(FYI: To reiterate one of the initial points—we must attract instinctively entrepreneurial candidates—there are more of such candidates than one might imagine. Attracting entrepreneurial candidates, of course, requires a system that is open to change and which celebrates rather than condemns rebels. Concerning the proclivity or fitness for entrepreneurial adventures, Nobel Prize winner Muhammad Yunus put it this way: "All human beings are entrepreneurs. When we were in the caves we were all self-employed ... finding our food, feeding ourselves. That's where human history began. ... As civilization came we suppressed it. We became labor because they stamped us, 'You are labor.' We forgot that we are entrepreneurs." Bottom line: Super-genes are not required to foretell entrepreneurial talent—the millions upon millions converting to entrepreneurial ventures courtesy the Web are more or less proof of Yunus' assertion.)
Finding and educating these new-criteria teachers requires a revolution in both content and the incentive structure needed to attract the best of the best—and to induce them to experiment boldly once aboard the education train.
(FYI: Re content, there is a school of thought prevalent in the USA which demands an immediate curricular shift toward "STEM"—science, technology, engineering, and mathematics. To be sure, no harm done, lots to applaud. However, Rhode Island School of Design President John Maeda recommends instead "STEAM"—science, technology, engineering, the arts, and mathematics. His argument is based upon an assessment of future bases of competitive advantage as computers make vast inroads to existing jobs; the concept arguably—or, in my opinion, inarguably—makes a great deal of sense.)
This necessary revolution in teacher inducement and development, no matter the urgency assigned, will not happen overnight—or in the next five years, even if one and all, including teachers' unions, agreed on the premises above.
In the meantime, we cannot wait ...
Our universities today do turn out magnificent "products" who can meet the specs above and de facto launch the education revolution—today. We must immediately move to unmistakably and with governmental approval and towering private sector contributions bag these candidates as they march out of the graduation auditorium with their spanking new degrees.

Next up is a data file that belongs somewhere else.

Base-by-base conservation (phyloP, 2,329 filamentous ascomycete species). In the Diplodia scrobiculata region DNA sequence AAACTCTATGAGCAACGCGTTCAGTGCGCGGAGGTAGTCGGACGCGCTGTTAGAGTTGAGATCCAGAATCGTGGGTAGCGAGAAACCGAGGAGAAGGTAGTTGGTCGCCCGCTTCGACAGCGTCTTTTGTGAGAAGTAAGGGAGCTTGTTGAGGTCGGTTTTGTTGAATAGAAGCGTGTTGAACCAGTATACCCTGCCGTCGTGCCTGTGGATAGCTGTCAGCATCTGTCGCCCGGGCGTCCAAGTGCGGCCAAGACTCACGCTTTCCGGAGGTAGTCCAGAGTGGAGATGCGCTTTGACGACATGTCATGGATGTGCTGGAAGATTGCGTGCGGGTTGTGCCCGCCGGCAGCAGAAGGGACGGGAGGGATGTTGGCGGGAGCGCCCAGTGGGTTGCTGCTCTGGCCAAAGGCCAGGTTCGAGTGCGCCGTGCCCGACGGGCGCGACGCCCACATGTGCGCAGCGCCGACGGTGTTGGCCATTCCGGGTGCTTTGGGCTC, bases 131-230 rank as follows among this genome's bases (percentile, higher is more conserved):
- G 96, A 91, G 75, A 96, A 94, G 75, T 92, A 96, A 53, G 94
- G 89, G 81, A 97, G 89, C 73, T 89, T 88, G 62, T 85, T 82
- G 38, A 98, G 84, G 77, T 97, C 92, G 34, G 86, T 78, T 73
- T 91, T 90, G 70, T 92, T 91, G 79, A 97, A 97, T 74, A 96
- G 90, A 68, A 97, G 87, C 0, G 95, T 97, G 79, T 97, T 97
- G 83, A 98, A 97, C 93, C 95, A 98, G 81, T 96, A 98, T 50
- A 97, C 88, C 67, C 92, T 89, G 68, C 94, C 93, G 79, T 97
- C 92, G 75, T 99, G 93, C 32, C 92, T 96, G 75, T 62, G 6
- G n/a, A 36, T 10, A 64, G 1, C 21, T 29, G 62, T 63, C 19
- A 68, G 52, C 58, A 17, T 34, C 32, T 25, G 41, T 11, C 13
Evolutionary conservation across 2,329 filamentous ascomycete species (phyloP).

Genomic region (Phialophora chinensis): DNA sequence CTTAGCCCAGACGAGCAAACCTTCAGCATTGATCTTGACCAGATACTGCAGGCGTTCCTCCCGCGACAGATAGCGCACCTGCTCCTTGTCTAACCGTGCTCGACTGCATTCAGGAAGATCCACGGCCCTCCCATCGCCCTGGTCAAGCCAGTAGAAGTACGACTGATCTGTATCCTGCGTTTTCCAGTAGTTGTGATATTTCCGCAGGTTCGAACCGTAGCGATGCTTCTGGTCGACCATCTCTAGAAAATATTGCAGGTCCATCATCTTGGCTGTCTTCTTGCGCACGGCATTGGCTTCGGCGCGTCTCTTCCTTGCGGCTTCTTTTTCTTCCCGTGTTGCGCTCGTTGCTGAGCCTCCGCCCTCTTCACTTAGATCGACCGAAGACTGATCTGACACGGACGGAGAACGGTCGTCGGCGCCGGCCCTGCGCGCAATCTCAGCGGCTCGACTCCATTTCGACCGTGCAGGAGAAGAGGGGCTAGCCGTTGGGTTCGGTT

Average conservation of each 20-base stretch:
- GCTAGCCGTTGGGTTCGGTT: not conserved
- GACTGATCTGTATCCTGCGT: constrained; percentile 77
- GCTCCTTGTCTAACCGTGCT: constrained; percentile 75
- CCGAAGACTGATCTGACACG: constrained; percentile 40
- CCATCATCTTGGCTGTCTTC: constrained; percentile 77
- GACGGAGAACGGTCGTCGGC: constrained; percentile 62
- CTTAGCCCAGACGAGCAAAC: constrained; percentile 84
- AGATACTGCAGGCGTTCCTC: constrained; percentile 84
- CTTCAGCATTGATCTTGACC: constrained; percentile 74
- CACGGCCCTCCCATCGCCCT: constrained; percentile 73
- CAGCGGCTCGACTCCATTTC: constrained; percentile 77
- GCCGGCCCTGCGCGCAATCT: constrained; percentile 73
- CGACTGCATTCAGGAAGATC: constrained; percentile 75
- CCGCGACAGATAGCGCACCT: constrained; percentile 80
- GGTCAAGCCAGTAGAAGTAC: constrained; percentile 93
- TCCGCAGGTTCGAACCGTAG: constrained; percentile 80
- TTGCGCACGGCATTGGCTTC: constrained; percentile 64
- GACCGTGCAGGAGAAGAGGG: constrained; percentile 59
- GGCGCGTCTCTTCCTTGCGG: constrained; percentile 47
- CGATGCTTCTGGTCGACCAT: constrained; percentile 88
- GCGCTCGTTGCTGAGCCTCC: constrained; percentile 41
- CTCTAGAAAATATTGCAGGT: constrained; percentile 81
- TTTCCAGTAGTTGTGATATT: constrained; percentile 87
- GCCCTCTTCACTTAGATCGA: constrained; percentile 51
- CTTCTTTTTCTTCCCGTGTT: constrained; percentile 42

(FYI: In my opinion, the impact of the new technologies is such that we need a very young teacher corps—one that has the demographics of the Facebook or Twitter new-hire corps. Assertion: With rare exceptions, older teachers—35+??—will have the devil's own time identifying with the experiences of the students who walk into their classrooms, circa 2020—and, for that matter, circa 2013. And the devil's own time embracing new "upside down" approaches to teaching. For example, as many forward thinkers have said, the teacher must in effect partner with, rather than dictate to, students who in many ways are more technically qualified than they are; and partner with students in ventures that de facto foreshadow a penchant for entrepreneurship.)
Role models needed: Teach For America is an example of an approach that appears to provide a semblance of a road map for others. It is hardly "the answer" to this "save the nation" need. But it does provide an exceptionally worthwhile and tested case—both its successes and failures, the latter of which illustrate the pushback that this entrepreneurial approach induces in, at least, the USA. Teach For America, however, is almost proof positive that, under the right circumstances, the very best and the very brightest from leading institutions can be attracted in numbers to, at least, a stint as educators; this proven attraction predates the 2007++ crash, so it cannot be written off as merely a response to a lousy job market for graduates. (Teach For America is but one example. In particular, courtesy charter schools among other efforts, a plethora of de facto experiments are in train in the USA.)
Also, in the role model set, could be the likes of the Robertson Scholars—a "full ride" university scholarship program established by philanthropist Julian Roberts and overseen by an evaluation process so rigorous that it merits comparison to the Rhodes program, though at the university entrance juncture. In one way or another, identifying these future "save the nation" teachers is a bit like developing sports champions; while one can go far too far, ID-ing talent early is an imperative strategy. Which is to say that the attraction to, in effect, nation-building-through-a-matchless-teaching-corps should mark university entrance as well as post-university work. (FYI: This latter assertion about funneling top university candidates into the system in no way suggests funneling them toward schools of education—alas, the latter are often laggards rather than leaders in developing the needed skills laid out at the beginning of this paper.)